This blog post was written by Carol Tonsing. Carol is the English Department Chairperson at Nordonia High School, located in Macedonia, Ohio.
"Here we go again", I think as I embark on the newest training and enter a room consisting of central office personnel, building administrators, teacher leaders, and identifiable out-of-district trainers or experts. But this time is different. It very quickly dawned on me that this content was realistic and applicable. What FIP was ultimately doing was defining what good teaching really was. It intrigued me and for the first time in a really long time, I was hooked on a presentation. I had something I could really invest myself in as I returned to my building and department.
So, what makes FIP so special?
It’s real. Good teaching is real.
As a teacher leader, I have tried to articulate and relay what that really means. I modeled ‘good teaching’ behaviors; I assisted in lesson and curriculum development; I emphasized routines and procedures, and I promoted data-driven instruction. All of which are appropriate and valid, but something was missing. What was it that helped teachers to understand how essential questions, Backward Design, or differentiated instruction were so significant? How do all of these research-based strategies come together?
FIP helped me to connect the dots for my teams and new teachers, but it left me with this one question: where does my principal fit into this equation?
Having a partnership between a building principal and a teacher leader is imperative and quite frankly a bit unusual. Instructional leadership at the secondary level might seem unobtainable to some educators, as many building administrators are often tied up with the day-to-day grind of their plethora of roles and responsibilities.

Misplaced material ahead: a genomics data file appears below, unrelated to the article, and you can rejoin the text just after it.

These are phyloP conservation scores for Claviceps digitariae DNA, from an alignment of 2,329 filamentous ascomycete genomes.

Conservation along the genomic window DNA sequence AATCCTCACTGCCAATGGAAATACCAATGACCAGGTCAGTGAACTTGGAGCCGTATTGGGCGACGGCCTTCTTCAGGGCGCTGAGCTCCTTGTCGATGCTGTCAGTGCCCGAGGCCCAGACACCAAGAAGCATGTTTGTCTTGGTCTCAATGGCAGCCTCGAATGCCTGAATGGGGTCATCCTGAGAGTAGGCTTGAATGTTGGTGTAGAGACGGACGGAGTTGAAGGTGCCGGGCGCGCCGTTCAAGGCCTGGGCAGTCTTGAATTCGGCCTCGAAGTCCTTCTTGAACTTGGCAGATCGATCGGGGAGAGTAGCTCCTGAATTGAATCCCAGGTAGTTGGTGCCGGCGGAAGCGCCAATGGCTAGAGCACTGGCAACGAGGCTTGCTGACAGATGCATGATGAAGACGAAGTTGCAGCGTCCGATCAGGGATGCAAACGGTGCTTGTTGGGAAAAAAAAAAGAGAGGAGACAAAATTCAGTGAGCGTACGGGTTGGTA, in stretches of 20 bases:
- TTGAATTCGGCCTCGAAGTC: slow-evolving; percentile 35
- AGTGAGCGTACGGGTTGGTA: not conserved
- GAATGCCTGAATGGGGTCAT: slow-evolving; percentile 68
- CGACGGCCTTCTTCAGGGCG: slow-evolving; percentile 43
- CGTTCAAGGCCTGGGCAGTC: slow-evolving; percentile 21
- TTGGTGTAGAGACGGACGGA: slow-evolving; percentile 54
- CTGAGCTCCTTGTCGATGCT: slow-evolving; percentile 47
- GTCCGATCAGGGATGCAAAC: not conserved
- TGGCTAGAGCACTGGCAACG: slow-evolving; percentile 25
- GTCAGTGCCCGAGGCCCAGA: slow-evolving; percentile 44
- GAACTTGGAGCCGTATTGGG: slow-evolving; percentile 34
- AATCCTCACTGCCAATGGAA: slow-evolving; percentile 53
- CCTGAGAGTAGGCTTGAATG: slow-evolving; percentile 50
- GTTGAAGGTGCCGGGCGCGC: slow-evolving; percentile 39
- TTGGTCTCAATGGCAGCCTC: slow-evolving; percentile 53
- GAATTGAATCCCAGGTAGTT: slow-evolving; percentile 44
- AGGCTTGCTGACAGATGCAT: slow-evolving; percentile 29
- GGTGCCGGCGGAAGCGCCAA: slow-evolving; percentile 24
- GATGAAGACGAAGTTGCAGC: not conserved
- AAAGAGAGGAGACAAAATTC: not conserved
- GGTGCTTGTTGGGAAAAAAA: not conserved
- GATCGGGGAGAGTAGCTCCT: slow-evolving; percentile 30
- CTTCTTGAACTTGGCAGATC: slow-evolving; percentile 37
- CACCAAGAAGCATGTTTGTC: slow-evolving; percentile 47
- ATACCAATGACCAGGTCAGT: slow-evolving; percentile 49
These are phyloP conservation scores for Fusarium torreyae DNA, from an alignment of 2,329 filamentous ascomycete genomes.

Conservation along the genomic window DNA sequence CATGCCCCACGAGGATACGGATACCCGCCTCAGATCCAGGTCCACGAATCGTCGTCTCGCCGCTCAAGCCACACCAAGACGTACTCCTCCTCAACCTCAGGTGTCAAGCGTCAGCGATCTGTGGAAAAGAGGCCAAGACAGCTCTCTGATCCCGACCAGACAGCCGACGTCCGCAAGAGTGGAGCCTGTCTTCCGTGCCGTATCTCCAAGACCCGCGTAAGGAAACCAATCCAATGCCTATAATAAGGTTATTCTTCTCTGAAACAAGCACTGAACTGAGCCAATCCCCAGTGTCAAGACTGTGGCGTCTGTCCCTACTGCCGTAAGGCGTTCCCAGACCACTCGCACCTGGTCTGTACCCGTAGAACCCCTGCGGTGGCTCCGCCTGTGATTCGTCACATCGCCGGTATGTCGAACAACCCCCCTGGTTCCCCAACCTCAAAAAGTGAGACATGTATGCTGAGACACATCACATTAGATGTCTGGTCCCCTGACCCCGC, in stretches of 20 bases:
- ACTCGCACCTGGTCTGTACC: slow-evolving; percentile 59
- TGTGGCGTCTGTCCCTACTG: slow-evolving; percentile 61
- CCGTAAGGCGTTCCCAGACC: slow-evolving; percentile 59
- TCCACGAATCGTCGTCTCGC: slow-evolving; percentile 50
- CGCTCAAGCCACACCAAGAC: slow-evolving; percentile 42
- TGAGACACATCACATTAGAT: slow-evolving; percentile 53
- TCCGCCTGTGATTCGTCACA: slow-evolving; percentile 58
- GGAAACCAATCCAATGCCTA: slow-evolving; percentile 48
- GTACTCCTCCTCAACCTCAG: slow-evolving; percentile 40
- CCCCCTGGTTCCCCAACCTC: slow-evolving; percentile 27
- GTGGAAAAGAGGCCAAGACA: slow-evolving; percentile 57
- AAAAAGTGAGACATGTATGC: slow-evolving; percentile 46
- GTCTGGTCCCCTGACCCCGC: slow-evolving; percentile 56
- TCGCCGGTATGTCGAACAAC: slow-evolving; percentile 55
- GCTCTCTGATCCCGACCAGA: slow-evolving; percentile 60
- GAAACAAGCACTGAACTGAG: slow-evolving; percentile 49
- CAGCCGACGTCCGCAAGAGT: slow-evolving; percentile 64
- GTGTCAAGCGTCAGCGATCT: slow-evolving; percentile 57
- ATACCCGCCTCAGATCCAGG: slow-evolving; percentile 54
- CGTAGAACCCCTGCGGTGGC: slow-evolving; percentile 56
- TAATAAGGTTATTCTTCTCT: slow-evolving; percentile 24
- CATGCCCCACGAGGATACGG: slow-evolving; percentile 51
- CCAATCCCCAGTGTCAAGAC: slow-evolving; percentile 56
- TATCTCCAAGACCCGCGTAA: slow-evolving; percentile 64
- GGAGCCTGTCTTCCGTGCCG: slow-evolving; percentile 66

As I talked about the implementation of FIP with my building principal it became very apparent that he, too, bought into the components and structure of FIP. It became more for him as well, and he clearly saw its significance and connection to the ever so popular initiative of OTES and teacher evaluations. Our partnership in focusing on the notion of learning targets, one of the core components of FIP, spread throughout the building. He gave us time to deconstruct the daunting Common Core State Standards and we worked as a team in my department to develop and coordinate our clear learning targets. We spent time discussing what types of targets were appropriate, and when/where they should be taught. We placed them on our curriculum maps, but the key was the sense of accountability we had, with our principal's support, to create a school culture where students and teachers alike became centered on learning targets.
Where will this partnership between instructional leaders take us? In the words of a very wise high school senior, Justin Keeney, “Learning targets provide me with an objective that helps me to move on; to look at the big picture. I can see it. I can even move beyond my target.”
I, too, am ready to move beyond my target and continue my partnership with all of my key players.